Vancouver Feature: Pioneer Retailer Opens Woodward’s

A remarkable housing experiment has sprouted above the old Woodward’s department store, the historic home of the revolutionary Food Floor, the revolving red W and the beloved $1.49 Day.

Woodward's

Part of the Woodward’s building was demolished in 2006 to make way for construction of the new high-rise.

Woodward's Department Store building, 190?

Vancouver City Archives CVA 677-611.

Woodward's

Woodward's today: a condominium complex, Simon Fraser University campus and retail site.

Charles Woodward had been a failure in his attempts to open stores in rural Ontario. But he went west in 1891 to establish a retailing dynasty that succeeded for 100 years through imaginative marketing and customer loyalty.

Woodward’s first small Vancouver store was at Georgia and Main Streets. Woodward was burdened with debt, struggled through a recession and, hardest still, lost his wife and two children to tuberculosis in the summer of 1892. But he did manage to raise money to buy a lot at Hastings and Abbott Streets at a bargain price — it was swamp eight feet below the surface, which the city drained for him — and built his four-story department store.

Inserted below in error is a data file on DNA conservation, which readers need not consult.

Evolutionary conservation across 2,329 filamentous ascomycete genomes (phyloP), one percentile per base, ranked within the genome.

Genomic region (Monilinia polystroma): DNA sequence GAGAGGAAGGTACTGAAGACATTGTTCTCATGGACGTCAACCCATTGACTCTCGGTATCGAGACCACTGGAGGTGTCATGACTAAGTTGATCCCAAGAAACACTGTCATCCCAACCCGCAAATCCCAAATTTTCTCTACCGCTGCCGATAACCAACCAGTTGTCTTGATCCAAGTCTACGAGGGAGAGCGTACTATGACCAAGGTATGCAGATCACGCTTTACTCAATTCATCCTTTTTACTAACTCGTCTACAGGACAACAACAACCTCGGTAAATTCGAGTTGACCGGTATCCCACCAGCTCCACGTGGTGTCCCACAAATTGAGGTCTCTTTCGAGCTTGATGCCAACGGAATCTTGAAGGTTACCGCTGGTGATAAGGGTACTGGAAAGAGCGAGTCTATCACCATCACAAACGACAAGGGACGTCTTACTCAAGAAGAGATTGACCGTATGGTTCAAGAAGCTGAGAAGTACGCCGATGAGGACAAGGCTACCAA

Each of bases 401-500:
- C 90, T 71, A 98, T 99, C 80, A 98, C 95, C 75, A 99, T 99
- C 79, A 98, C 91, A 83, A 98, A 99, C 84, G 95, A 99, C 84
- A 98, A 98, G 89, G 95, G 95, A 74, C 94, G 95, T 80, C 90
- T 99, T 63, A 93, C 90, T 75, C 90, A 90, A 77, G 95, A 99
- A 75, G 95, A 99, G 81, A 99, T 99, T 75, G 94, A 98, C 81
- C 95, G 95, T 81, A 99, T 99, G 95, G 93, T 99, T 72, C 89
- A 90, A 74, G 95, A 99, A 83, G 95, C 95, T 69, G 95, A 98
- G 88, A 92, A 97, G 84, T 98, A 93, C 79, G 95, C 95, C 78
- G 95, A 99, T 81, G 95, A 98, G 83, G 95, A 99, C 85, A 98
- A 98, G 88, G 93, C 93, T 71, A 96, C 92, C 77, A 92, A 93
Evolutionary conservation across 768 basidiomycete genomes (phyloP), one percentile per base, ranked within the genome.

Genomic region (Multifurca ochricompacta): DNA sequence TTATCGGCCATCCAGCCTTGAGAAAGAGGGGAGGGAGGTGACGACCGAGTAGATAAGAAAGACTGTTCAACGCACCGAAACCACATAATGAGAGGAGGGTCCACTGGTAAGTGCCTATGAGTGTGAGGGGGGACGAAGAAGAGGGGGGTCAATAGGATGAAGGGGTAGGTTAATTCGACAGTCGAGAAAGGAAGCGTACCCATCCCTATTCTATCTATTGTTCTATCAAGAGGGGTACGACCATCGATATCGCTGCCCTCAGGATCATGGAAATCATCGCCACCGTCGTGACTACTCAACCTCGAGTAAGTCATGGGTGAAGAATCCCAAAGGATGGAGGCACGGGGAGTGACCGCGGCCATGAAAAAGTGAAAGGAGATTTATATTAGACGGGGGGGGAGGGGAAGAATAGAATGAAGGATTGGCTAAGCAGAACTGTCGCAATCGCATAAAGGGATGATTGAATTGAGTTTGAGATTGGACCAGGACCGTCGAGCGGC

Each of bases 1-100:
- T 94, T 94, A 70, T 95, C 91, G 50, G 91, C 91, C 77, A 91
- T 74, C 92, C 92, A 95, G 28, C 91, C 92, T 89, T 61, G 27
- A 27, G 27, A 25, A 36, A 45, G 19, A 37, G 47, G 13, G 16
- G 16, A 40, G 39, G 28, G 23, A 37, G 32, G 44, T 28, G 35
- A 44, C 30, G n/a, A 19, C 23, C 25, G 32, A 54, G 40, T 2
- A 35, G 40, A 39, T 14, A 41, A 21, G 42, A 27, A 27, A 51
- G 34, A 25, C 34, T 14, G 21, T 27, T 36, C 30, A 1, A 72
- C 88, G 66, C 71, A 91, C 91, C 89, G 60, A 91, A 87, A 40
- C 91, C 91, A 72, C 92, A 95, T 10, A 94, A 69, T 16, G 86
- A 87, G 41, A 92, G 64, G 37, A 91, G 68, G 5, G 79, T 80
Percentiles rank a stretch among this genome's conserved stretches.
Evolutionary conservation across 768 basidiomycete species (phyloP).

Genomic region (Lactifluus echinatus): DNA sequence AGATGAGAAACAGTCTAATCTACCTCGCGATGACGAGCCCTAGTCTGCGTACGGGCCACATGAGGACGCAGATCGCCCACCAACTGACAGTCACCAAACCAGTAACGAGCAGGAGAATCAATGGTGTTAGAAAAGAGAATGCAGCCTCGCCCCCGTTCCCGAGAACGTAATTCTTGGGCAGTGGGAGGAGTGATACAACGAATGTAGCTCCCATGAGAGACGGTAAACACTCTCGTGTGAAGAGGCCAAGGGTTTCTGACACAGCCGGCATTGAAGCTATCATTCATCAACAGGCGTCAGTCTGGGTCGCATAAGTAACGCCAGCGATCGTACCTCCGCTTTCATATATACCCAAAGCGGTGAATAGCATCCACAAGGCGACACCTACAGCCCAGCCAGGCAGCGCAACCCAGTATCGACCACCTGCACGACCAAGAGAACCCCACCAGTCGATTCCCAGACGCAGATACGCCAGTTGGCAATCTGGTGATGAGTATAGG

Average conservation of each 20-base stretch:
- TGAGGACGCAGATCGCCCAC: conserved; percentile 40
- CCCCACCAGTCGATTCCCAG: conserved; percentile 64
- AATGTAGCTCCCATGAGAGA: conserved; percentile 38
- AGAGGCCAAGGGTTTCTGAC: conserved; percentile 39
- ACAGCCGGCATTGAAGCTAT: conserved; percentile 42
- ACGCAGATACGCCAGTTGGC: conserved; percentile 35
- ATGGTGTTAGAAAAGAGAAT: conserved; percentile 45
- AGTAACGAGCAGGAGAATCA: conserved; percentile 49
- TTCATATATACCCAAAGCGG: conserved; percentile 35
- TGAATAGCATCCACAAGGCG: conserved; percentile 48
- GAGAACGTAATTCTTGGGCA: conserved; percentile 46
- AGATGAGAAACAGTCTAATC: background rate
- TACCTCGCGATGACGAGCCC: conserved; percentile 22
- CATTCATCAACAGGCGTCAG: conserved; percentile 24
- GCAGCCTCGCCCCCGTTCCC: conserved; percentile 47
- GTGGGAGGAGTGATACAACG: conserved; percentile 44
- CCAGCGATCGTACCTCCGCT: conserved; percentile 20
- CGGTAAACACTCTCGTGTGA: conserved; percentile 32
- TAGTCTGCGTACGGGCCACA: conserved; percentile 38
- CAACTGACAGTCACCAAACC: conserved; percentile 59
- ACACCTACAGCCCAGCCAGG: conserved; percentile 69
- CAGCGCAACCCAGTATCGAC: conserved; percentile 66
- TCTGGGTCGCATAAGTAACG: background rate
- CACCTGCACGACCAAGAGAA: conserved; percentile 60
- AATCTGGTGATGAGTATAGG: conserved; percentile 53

The store was a grand success, partly because of its famous Food Floor, the first self-serve food floor on the continent. In the days when grocery stores were small and crowded, this expansive emporium was a sensation. In 1910, the store had its first single-price sale: 25 Cents Day. The price rose over time — it’s best remembered as $1.49 Day, imprinted on the public mind with a catchy radio jingle. At Christmas, families from throughout the Vancouver region would go downtown to see the Woodward’s window displays, full of animated puppets and elaborate winter scenes.

Charles died in 1937. His son, William, nurtured the business through fat and lean years, opening stores throughout the west. But the business centre of Vancouver moved, the Downtown East Side fell on hard times, and competition from Eatons and the Bay took their tolls. In 1993, the flagship store closed its doors. For years, it languished, a symbol of urban decay, until it rose again as a new symbol of a more hopeful downtown redevelopment. The big red W is alight once more.